Neil Bacon’s Austin Healy 100 (BN1) “Le Mans”
Neil first contacted me, via a speculative email, in April 2019. In the email, he told me that he owned an Austin Healey 100 which he believed had previously been associated with Sir Sidney Oakes in Nassau, Bahamas. He also said that he was in possession of numerous documents relating to the car, was I interested? I couldn’t quite make out what he meant by “was I interested?”, interested in what? Interested in knowing more? Interested in lodging all the documents he had on the car in the Healey Motor Company archive held by the Warwickshire County Record Office? Interested in writing a story about his car and publishing it on my website? Interested in buying his car?
I wrote back to Neil asking what he meant by his question. I think that the answer that came back was, “are you interested in learning the story of my car and most importantly are you interested in helping me to prove its provenance?”.
Over the next few months Neil shared with me all the information that he had collected on his car, which, incidentally, he was owning for the second time.
Here are the key details –
One of the previous owners had written to the British Motor Industry Heritage Trust, in October 1988, to get a profile of the car. Some of the information they came up with is as follows: –
Build Date (at Austin’s Longbridge, Birmingham factory) – 8th February 1955
Chassis No. – BN1/223802
Engine No. – 1B/223802 – M (M for Morris Engines, the BMC plant that produced the 2,660cc four cylinder engine used in the Austin A90 and Austin Healey 100)
Steering – RHD
Paintwork – Healey (Ice) Blue above Old English White.
Destination – Australia.
It is an interesting fact that Neil’s car is three chassis numbers earlier than Larry Varley’s reconstructed BN1, GKD 766 which was built on 11th February 1955. (See the link at the bottom of the page).
Provenance – The things that are definitely known about this car,
The car exists.
It has a factory fitted “Le Mans” kit. (See photos and notes below.)
It was originally destined for Australia.
Instead, it went to the Bahamas.
It returned to the U.K. in 1958 with the last port of call, on its return journey, logged as Trinidad.
When it was first built it was painted Ice Blue over Old English White. During the short time that it was in the Bahamas it was painted Goodwood Green over Canary Yellow.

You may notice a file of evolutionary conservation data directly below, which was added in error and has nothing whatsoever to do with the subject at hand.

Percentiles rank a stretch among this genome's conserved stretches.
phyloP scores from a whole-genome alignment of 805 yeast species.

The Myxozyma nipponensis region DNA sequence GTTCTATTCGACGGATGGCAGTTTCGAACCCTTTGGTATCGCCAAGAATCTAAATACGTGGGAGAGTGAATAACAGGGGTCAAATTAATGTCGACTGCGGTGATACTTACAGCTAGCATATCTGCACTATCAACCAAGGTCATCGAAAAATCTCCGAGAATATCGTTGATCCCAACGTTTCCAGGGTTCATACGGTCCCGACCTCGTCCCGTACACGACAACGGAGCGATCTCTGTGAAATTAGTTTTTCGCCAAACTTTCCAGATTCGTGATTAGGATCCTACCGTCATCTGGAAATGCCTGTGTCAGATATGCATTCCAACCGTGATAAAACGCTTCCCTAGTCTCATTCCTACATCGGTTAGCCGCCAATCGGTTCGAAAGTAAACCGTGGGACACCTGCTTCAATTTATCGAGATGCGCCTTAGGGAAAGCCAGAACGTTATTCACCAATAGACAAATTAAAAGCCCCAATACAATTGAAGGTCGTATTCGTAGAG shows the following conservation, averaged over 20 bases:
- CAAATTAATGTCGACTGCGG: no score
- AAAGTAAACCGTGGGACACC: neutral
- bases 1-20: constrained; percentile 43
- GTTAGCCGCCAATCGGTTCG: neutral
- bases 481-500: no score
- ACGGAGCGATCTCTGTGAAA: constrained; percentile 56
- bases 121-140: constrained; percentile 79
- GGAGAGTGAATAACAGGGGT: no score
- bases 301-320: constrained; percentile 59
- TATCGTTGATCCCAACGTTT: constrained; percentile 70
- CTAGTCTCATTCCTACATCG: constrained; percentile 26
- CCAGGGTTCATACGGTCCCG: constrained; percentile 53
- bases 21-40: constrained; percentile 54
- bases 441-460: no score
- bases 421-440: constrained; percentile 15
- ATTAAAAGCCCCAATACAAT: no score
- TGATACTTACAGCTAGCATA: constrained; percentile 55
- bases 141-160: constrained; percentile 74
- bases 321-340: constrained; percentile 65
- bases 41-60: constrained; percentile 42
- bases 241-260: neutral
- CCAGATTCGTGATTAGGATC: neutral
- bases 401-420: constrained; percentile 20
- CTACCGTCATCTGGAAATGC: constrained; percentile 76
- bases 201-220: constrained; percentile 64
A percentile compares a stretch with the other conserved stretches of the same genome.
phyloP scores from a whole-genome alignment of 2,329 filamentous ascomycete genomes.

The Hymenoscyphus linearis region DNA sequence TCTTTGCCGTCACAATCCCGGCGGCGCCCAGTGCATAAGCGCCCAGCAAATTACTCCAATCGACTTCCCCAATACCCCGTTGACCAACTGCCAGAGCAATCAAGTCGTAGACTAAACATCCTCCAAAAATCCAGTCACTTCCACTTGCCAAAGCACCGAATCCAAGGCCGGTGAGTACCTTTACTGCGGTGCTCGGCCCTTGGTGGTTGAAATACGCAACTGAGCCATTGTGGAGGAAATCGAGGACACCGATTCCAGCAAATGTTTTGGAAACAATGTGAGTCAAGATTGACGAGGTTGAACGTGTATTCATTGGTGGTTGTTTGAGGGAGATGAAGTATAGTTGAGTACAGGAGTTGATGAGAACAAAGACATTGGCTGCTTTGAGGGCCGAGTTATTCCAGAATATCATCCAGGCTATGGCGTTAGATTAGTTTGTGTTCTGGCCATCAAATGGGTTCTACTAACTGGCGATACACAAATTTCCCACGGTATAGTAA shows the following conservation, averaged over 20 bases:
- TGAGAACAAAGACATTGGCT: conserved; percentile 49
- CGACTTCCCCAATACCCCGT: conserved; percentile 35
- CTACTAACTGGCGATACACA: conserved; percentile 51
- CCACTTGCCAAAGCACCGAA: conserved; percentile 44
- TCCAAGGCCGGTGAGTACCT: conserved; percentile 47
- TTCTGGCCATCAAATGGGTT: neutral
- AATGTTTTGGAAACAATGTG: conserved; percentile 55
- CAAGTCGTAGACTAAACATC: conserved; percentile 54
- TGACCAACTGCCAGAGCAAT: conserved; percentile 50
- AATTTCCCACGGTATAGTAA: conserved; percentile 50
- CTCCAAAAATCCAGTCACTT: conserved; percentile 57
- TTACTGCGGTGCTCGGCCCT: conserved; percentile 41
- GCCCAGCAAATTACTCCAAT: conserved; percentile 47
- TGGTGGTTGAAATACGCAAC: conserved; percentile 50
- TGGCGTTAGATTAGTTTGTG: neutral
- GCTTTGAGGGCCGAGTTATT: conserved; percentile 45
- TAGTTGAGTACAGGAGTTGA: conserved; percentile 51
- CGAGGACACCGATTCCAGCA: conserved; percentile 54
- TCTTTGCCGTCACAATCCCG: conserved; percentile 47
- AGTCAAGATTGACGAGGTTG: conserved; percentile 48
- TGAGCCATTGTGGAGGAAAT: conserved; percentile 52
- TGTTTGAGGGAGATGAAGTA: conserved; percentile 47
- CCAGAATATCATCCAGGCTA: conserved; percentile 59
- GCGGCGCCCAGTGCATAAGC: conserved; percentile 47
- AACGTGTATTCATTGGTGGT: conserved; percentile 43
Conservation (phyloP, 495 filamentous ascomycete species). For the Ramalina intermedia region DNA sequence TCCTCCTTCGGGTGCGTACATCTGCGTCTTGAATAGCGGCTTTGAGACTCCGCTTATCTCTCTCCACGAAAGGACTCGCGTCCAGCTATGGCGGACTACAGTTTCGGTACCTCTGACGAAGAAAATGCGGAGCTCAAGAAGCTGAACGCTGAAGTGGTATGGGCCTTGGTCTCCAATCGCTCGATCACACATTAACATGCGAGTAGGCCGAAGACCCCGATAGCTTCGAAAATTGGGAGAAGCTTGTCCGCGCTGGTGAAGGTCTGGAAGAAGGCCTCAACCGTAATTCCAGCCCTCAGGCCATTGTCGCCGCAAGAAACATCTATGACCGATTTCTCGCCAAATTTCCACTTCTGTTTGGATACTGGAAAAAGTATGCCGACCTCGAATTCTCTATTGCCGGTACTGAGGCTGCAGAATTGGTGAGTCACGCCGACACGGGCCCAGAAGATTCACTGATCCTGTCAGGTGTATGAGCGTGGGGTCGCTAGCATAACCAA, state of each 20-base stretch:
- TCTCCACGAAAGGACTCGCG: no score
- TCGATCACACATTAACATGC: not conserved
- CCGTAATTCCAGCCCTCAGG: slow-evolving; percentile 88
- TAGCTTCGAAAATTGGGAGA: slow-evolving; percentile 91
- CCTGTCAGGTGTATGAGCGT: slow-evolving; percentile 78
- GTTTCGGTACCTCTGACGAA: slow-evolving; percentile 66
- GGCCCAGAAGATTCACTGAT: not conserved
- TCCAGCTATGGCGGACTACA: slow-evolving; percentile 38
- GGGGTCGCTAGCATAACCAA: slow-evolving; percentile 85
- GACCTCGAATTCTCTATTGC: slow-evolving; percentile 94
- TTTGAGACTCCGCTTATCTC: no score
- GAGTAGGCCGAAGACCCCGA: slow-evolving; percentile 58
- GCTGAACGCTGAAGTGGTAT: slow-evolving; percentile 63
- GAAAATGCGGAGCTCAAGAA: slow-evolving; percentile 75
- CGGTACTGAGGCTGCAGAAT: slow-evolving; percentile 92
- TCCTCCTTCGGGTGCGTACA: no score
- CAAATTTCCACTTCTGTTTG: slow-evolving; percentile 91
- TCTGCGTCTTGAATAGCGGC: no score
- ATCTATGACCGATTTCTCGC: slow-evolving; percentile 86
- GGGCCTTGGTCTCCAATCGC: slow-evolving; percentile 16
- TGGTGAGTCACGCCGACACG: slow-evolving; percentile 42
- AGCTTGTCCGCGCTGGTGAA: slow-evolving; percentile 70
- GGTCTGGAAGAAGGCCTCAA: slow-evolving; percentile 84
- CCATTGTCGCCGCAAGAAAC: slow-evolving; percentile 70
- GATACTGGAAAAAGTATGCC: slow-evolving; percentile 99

Photographic evidence in support of the factory fitted (DHMCo., Warwick, U.K.) ” Le Mans” kit on Neil’s car –
The Austin Healey 100M series production and the “Le Mans” kits.
This is one of the most discussed topics in the Austin Healey lexicon and as the asking price for genuine AH100Ms has increased in recent years, one that is hotly debated.
Series production of the factory built 100 Ms, of which 640 were produced, began in September 1955 and they were derivatives of the later version of the Austin Healey 100, designated BN2. Prior to that, “Le Mans” kits* based upon the specification of the 1953 Le Mans 24 hour race Healey Works Team cars, had been supplied to dealers for them to fit to customers’ cars, or, to supply to customers to fit themselves. Prior to the launch of the 100 M some cars (BN1s) were transported from Longbridge to Warwick to have a “Le Mans” kit fitted by the DHMCo. These cars were then shipped back to Longbridge to be despatched to their designated destinations/dealers. This same process was followed for the 640 100Ms.
*The engine modification kits comprised, 8.1:1 Compression Ratio, 1¾-inch SU H6 carburettors on an aluminium intake manifold, a carburettor cold air box and a high-lift camshaft, stiffer valve springs and modified distributor. Collectively, excluding the high compression pistons, these items were sold as part number P.280.
In researching this article I came across this description of the DHMCo. “Le Mans” kit conversions of brand new cars before they were shipped to dealers. It is on page 12 of
‘Austin Healey 100/1006/3000 Restoration Guide’ by Gary Anderson and Roger Moment.
“In addition, DHMCo. began working with BMC to modify cars after they had been assembled at Longbridge but before they had been shipped to dealers. This process started in late 1954 or early 1955. Healey BN1s would be shipped from Longbridge to Warwick, where the hood (bonnet in the U.K.) would be removed and sent to Jensen for louvering. At the same time, DHMCo. would install the components of the LeMans Kit and the high compression pistons, then reinstall the hood and the hood strap. The cars would then be returned to Longbridge for shipment to the dealer. There are no records on the Austin build cards of these modifications, so the only indication that a BN1 had been modified before purchase would be on the dealer invoice, if at all.”